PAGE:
Sep 09, 2018

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Thank you I will try this out.

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Sep 09, 2018 0
Adobe Community Professional ,
Aug 15, 2018

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When I see questions like this one, I always think that perhaps people are missing the central idea when it comes to mobile delivery.  The layouts shown here in the graphics are way too complex to allow meaningful content for most mobile devices.

If you take a good hard look at the layouts being displayed in most websites that are now designed for mobile consumers you will find that they basically boil down to only three or four: 

  • There's one that goes full width to display all text or maybe a single large graphic.
  • One that divides the width into two equal parts for either side-by-side graphics or text boxes.
  • One that has a graphic on the left side taking up about one third of the screen, and a variation of the same layout with the graphic on the right instead.

And that's about it.  Very rarely do you ever see anything more complex.  There just isn't usually room on a typical mobile device screen to accommodate more complex layouts and still display meaningful content.  Mobile devices are simply NOT designed to work well with the kind of super-busy layouts that can easily be accommodated on a modern desktop computer with a large monitor.

So while it may be technically possible to use fluid boxes and breakpoints to create the kind of complex layouts illustrated in this thread, my question would be: Is this really going to be THAT beneficial?

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Aug 15, 2018 1
Most Valuable Participant ,
Aug 15, 2018

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Rod, I couldn't agree more. There is too much misunderstanding about responsive projects and the possible content that can really be 'consumed' on smaller screens. Web browsers on phones are still very limited in resolution even if you don't take into account the readability.

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Aug 15, 2018 0
Participant ,
Sep 06, 2018

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Hi Rod, thank you for your points. When I have created responsive websites before I used Bootstrap quite extensively and so creating column like grids for desktop screens then collapsed nicely on smaller devices (from multiple columns to one or two at the most).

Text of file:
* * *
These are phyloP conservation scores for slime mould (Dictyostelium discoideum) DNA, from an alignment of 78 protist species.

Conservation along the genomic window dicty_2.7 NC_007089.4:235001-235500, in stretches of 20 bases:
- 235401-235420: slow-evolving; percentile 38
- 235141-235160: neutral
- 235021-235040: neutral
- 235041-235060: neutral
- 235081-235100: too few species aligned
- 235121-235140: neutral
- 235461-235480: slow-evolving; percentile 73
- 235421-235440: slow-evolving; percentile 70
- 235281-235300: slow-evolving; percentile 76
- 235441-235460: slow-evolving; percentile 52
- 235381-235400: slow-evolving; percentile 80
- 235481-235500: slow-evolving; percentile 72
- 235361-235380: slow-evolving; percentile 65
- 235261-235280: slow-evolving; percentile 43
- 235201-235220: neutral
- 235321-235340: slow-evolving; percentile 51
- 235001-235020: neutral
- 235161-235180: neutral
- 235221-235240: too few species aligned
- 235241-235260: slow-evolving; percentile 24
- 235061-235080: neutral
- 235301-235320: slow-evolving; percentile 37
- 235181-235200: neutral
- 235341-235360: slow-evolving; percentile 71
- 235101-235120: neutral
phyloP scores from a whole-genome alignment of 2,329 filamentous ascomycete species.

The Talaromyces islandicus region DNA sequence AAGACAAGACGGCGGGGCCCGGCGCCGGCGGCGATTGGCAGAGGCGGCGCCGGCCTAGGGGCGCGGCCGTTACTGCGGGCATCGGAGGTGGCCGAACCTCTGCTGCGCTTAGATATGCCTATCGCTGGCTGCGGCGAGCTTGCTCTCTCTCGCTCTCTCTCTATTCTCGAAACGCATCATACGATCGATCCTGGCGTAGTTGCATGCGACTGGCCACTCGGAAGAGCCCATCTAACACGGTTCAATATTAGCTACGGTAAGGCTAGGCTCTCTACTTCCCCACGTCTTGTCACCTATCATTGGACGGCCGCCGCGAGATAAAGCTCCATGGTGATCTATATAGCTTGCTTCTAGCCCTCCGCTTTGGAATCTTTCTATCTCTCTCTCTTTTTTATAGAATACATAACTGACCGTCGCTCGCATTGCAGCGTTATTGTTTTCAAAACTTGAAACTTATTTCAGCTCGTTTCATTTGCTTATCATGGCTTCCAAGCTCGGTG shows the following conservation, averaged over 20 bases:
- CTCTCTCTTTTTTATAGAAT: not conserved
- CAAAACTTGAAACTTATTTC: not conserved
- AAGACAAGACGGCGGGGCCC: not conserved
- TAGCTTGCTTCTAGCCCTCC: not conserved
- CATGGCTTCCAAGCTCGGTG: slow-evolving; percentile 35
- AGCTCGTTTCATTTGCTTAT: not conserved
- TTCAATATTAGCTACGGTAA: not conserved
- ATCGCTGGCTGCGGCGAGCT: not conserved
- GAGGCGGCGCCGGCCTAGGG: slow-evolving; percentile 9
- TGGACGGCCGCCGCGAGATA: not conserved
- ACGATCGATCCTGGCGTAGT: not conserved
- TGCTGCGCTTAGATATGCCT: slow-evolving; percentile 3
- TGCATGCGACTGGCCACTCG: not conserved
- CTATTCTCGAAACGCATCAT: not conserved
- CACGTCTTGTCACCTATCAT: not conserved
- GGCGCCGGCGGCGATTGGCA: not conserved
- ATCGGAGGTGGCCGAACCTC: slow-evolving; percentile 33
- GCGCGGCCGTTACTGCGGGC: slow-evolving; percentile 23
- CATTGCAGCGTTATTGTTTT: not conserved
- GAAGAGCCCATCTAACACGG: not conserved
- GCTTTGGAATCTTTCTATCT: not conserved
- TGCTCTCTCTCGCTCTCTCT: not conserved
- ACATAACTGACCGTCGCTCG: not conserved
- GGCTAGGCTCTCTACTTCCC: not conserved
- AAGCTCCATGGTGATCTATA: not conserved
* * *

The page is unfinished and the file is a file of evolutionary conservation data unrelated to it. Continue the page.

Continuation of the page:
I am trying to do something similar in Captivate. Using breakpoint views it is easy (but time consuming) to setup content in say a 4 column grid for a desktop breakpoint and then adjust this to a two or single column layout for the mobile breakpoint. However I am not quite sure how to approach this using fluid grids, since the columns do not stack in a way that preserves the order. I believe this grid based approach is popular on the web because of its flexibility in arranging responsive content, but if there is a better way to achieve this in Captivate then I am also happy to try it out. I feel if every module slide has content in a single row only then it becomes quite repetitive and not very engaging material.

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Sep 06, 2018 0
Adobe Community Professional ,
Sep 07, 2018

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Engagement in e-learning has little to do with whether or not your content is in a grid layout.  It's more to do with whether or not the content is relevant to the needs of the learner and delivered in a way that reaches their mind and heart.  People have been absorbing information from TV screens and computer screens for many years now without the need for it to be responsive.  Handheld devices have expanded the possibilities of how content can be delivered to end users, but it hasn't changed the basic dynamic that they will only really become engaged with content that they find interesting and relevant.  Concentrate on that aspect of your learning material and don't get too obsessed about the layout.

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Sep 07, 2018 0